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Interview: J Dark, author of Broken Bridge

How did you get the idea for Broken Bridge?

The idea came late in the writing. The first few chapters were the characters establishing themselves. The antagonist’s trap came as a surprise to me. I could feel something, I just didn’t have the real understanding what the character was up to until later in the book. It honestly felt like when you see a great movie and someone decides there has to be a sequel to it. That’s how the first few chapters felt. Once I got into the story, things started clicking and the puzzle pieces fell in place.

How do you normally write — by the directions the characters take you or do you plot it out? Have you tried it either way?

Both Best Intentions and Broken Bridge were totally off-the-cuff. Both seemed like I was at a coffee shop interviewing Fern about what happened. She talked, and I recorded it as best I could with pencil and paper.

Where did Fern come from? Is she based on someone?

Fern reminded me a lot of my daughter, her sister and friends. They all are in some way a part and parcel of Fern.

I understand you had to do a few rewrites. Did you rewrite the entire novel or just parts? What parts were the most difficult? What did you keep from one version to the next?

That is an interesting question. The original ending for Broken Bridge was meant to be a cliffhanger. I wanted that thrill leading into the next book. The publisher and editor said that wasn’t the best idea. My ego got in front of me and I tried to rewrite the first ending twice, and it just didn’t work. I finally saw what they had been trying to tell me, and rewrote the last half of the book from scratch. It turned out a lot more acceptable to the publisher, but I had to get past my own ego to get there. As a writer, I have to put myself into writing, but not let the ego get in the way of constructive criticism. A book is a team project.

Did you find it difficult or easy to write a second book? How many books are planned for this series? Do you have the series planned out, or are you going to sit down with the characters and have them guide you?

The second book was definitely harder, for a few of the reasons outlined previously. I’d never thought past the first book and, when asked if there were more books in the series, was something I had to think about. The obvious answer is: yes, there are more books. I’m envisioning four, but again, the publisher and the editor have a big say in that with me. The last thing I want is for the series to drag on to the point where it goes stale. I’m more for a small series that outlines a world and a character, getting an adventure snapshot of their lives, and moving to the next character/setting/story — like anything with me. Plotting out has had very mixed results. I love writing spontaneously. The characters, when I’m in the story, tell me where to go and what’s happening.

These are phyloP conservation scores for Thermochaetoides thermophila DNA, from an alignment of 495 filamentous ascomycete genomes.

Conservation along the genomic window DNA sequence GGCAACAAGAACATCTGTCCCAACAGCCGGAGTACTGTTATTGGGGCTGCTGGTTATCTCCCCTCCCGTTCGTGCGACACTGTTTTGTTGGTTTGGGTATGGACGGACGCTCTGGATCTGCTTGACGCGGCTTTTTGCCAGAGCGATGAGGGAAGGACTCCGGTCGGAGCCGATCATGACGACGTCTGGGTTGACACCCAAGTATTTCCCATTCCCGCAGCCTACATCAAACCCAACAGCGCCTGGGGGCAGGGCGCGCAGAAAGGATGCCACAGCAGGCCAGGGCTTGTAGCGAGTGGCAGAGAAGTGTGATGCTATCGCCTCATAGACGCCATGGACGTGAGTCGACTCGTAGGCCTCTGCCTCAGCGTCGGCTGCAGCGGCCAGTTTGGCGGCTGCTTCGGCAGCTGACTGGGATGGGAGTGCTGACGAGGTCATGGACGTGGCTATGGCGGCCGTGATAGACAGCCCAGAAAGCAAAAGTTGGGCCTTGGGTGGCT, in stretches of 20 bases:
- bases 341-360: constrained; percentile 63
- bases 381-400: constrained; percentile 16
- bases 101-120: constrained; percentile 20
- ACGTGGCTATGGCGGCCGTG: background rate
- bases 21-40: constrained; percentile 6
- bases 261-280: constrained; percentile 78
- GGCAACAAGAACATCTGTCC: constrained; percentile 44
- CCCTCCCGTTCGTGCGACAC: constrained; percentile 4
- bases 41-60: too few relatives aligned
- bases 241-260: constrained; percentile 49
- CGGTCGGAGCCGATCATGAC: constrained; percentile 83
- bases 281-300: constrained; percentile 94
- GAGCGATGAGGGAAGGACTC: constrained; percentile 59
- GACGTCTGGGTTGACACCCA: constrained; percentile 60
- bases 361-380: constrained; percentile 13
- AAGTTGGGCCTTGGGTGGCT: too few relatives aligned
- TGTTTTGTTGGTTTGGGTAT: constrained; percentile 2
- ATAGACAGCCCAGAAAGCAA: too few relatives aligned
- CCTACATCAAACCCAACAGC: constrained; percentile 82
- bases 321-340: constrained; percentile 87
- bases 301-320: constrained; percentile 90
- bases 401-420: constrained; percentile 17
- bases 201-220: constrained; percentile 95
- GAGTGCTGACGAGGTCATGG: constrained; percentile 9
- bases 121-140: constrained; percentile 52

The description in this novel is extensive and doesn’t seem to get in the way of the story. Do you find narrative or dialogue easier to write?

I originally found that dialog was easier for me, and narrative was my weak link. That may be why there is so much in Broken Bridge. I’m nowhere near as good as other authors in getting in a character’s head and describing their feelings, so dialogue gets me that glimpse. Likewise, the setting is what helps frame the narrative, and with the narrative, I can hopefully recreate the mood of the story, and drag the reader in. That’s the ideal situation. Like any neurotic writer, I’m never sure if I got it right. It feels great going down on paper, but six months and two edits later, I’m not quite as certain it came out right.

There are a lot of red herrings in the story as well. Were these planned or did these just come up?

The red herrings are to me a lot like what happens in real life. You have choices each day, and your life is determined by them — like taking a left to go to one store versus a right to go to a different one. Saying “yes” to a date, versus saying “no” and waiting for someone more ‘compelling’ to show up. Each choice creates movement. The red herrings are a glimpse of what might have been, or, foreshadowing for something in a following book. And it could simply be someone saying something they think they saw, and it’s so preposterous or unlikely, that nothing happens.

What was some of the research you had to do in order to write this book? For example, how are you familiar with the pistols/weapons that Fern used?

My boyfriend helped me a lot with ideas for weapons. He is a history buff, and a reloader. If I got stuck, or wanted to throw an idea out about things like the survival straw, he and I looked them up online and on the outdoor sites. The stuff you can get for survival is amazing! I’ve never seen so many gadgets. The settings and things I researched online, there’s a lot of information out there.

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